Skip to main content

This April is Financial Literacy Month, so this week we’re talking about financial resiliency. The Coronavirus has been devastating for many people’s financial lives. Through no fault of their own, millions have lost jobs, businesses, and savings due to the financial impact of the pandemic. Many folks are simply trying to decide how to put food on the table and keep their housing. Some, who were able to keep their jobs, are hanging in there. And others are somewhere in between.

Over the next five days, we’ll talk about some back-to-basics steps for anyone looking ahead toward financial recovery. We’ll talk about managing debt, avoiding payment scams, checking your credit, and spotting job scams. As we work to get our lives back to normal, it’s more important than ever to look out for each other, our family, friends, and neighbors. So, when you spot a scam, report it to the FTC. And then tell those around you about it so they can protect themselves.

Also, check out and share this video about why to report scams.

We hope you’ll stay tuned this week for some practical ideas you can share with your family, friends, and community. Share this blog, the video, and follow along on social media at #FinancialLiteracyMonth.

Search Terms

3 Comments


It is your choice whether to submit a comment. If you do, you must create a user name, or we will not post your comment. The Federal Trade Commission Act authorizes this information collection for purposes of managing online comments. Comments and user names are part of the Federal Trade Commission’s (FTC) public records system, and user names also are part of the FTC’s computer user records system. We may routinely use these records as described in the FTC’s Privacy Act system notices. For more information on how the FTC handles information that we collect, please read our privacy policy.

The purpose of this blog and its comments section is to inform readers about Federal Trade Commission activity, and share information to help them avoid, report, and recover from fraud, scams, and bad business practices. Your thoughts, ideas, and concerns are welcome, and we encourage comments. But keep in mind, this is a moderated blog. We review all comments before they are posted, and we won’t post comments that don’t comply with our commenting policy. We expect commenters to treat each other and the blog writers with respect.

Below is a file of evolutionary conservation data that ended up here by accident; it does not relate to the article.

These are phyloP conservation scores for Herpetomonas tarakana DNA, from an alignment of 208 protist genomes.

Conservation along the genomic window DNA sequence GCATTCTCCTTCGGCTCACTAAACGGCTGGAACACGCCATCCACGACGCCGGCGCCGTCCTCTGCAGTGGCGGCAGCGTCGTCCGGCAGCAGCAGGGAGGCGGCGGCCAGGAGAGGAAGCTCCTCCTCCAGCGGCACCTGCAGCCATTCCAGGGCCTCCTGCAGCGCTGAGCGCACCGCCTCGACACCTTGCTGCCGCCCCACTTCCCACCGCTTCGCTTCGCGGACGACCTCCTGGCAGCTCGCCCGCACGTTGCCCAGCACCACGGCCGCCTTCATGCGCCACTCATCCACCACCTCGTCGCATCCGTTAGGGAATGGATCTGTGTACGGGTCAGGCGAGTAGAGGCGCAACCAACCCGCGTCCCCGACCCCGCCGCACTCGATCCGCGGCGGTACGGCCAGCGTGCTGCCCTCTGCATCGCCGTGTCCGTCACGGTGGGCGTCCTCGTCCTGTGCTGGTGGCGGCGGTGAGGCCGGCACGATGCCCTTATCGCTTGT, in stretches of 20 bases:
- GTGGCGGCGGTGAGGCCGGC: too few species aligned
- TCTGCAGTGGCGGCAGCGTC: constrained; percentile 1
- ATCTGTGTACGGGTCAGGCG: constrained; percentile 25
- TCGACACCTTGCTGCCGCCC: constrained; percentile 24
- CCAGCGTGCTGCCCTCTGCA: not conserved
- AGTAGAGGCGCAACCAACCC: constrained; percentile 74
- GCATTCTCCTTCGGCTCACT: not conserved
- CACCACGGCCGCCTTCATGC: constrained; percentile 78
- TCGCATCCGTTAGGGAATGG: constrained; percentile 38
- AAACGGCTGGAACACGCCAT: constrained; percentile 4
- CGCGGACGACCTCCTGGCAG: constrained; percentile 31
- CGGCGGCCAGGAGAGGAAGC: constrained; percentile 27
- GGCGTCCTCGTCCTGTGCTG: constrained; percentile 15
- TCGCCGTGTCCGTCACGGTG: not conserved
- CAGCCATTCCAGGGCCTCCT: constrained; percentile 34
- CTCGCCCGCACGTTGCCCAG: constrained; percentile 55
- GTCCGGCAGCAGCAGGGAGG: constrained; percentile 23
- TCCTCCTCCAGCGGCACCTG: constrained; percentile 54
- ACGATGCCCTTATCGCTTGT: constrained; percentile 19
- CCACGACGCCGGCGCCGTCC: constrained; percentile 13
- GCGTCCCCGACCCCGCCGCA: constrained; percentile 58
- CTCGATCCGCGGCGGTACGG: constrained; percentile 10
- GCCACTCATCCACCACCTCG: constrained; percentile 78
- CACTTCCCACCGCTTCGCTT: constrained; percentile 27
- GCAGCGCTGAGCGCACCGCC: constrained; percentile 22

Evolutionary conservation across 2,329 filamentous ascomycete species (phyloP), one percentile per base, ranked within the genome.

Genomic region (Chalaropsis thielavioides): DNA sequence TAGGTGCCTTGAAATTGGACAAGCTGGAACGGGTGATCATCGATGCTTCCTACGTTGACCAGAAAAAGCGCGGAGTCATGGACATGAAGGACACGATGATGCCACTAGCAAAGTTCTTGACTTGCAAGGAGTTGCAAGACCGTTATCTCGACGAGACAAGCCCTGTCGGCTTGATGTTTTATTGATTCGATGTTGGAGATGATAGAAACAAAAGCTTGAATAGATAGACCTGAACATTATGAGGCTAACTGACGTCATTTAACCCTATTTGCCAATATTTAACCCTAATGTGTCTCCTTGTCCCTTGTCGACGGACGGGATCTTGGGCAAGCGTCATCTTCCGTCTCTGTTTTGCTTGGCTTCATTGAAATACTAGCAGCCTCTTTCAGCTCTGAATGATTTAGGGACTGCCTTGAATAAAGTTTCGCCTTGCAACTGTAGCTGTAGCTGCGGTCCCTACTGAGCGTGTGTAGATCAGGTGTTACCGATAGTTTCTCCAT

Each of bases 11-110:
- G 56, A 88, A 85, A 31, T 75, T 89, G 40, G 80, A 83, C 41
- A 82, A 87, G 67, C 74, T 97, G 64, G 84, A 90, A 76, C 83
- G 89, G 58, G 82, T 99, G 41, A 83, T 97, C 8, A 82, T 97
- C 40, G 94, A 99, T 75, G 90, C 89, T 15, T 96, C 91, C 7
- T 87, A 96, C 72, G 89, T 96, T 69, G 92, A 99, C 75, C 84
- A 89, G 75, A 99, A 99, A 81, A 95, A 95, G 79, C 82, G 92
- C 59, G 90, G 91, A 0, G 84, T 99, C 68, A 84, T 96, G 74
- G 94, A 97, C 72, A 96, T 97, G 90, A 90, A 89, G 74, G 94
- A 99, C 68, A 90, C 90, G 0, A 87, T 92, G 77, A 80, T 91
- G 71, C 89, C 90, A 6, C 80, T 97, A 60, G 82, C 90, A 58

• We won’t post off-topic comments, repeated identical comments, or comments that include sales pitches or promotions.
  • We won’t post comments that include vulgar messages, personal attacks by name, or offensive terms that target specific people or groups.
  • We won’t post threats, defamatory statements, or suggestions or encouragement of illegal activity.
  • We won’t post comments that include personal information, like Social Security numbers, account numbers, home addresses, and email addresses. To file a detailed report about a scam, go to ReportFraud.ftc.gov.

We don't edit comments to remove objectionable content, so please ensure that your comment contains none of the above. The comments posted on this blog become part of the public domain. To protect your privacy and the privacy of other people, please do not include personal information. Opinions in comments that appear in this blog belong to the individuals who expressed them. They do not belong to or represent views of the Federal Trade Commission.

Mary Ellen
April 05, 2021
What a commendable program! Learning about $ is the best place to start to rebuild again. Never give up. Keep learning.
Sand Dunes
April 05, 2021
Attempting to file for unemployment in my State has been difficult. Is there a problem in many States with this issue?
Sctter
April 06, 2021

In reply to by Sand Dunes

Yes. And if you take a temp position they cut you off and you have to start over. No human interaction.